Wednesday, August 29, 2007

Title Insurance: the importance of an access endorsement.

Kroger is building a new grocery store down here in Bourbonnais and it was scheduled to open on September 13. Unfortunately, in a situation that almost reminds me of a bar exam question, the opening has been postponed indefinitely because there is no "curb cut" permit, or a permit to access the property via the adjoining street. (Kroger operates in a nearby building that it rents; I know one of the owners of that location and I’m sure that person is happy.)

I do not purport to know all the facts here, nor am I assigning blame or even suggesting that anyone is in fact to blame. But, had I been involved, is there anything I could have have done to try to prevent this problem? Maybe, maybe not. At the least, I would have tried to obtain title insurance over this issue when buying the land. A basic title policy only insures ownership of the property in question. In a commercial deal of this size, if representing the buyer I would have insisted upon obtaining an access endorsement insuring that the property has access to a public street. (Practice hint: Read the endorsement and consider asking that the form language be modified to suit your needs.) At least there might be proceeds to call upon had this problem happeed anyway. And if I could not obtain this insurance, I would have flagged the issue for my client's consideration.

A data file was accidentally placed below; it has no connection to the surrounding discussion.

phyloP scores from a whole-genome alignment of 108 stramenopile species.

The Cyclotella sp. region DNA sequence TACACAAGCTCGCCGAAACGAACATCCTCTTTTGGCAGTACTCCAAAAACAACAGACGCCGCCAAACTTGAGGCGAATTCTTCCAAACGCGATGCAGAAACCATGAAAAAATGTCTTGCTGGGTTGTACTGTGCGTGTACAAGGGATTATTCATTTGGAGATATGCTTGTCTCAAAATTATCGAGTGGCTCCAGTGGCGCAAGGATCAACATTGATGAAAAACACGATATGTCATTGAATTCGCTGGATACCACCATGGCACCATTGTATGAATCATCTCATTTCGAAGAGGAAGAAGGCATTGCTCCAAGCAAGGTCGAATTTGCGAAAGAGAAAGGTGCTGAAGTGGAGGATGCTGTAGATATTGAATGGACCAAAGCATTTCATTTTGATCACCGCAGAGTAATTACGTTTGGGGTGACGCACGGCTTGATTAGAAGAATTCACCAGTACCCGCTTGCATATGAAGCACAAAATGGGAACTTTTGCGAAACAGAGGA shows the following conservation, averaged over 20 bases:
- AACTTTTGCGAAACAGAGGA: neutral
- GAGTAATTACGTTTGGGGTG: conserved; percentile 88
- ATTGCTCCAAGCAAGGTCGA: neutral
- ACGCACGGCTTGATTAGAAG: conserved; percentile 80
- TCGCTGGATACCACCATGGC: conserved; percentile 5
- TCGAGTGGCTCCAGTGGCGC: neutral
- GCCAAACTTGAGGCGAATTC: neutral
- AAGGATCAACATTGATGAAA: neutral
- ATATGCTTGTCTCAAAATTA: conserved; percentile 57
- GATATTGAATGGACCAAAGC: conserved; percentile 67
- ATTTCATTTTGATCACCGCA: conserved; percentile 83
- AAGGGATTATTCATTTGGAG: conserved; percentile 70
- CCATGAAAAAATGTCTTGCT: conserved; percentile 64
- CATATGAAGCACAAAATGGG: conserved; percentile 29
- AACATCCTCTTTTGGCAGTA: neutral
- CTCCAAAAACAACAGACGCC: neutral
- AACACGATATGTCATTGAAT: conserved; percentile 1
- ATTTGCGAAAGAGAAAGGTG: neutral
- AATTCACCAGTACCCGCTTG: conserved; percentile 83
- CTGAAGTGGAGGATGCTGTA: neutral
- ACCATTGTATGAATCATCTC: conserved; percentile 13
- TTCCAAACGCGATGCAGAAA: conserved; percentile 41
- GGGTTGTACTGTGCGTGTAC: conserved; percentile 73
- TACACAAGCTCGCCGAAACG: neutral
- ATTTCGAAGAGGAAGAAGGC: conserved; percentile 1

Maybe this is just one of those no-fault snafus. And there is no guarantee that anything I might have considered would have helped. But there is a lesson here: If you are a dirt lawyer, you can’t ever assume. Every deal of this nature is Development 101 for me, and I constantly have to question myself in each and every step of the process so as to add value to the transaction.

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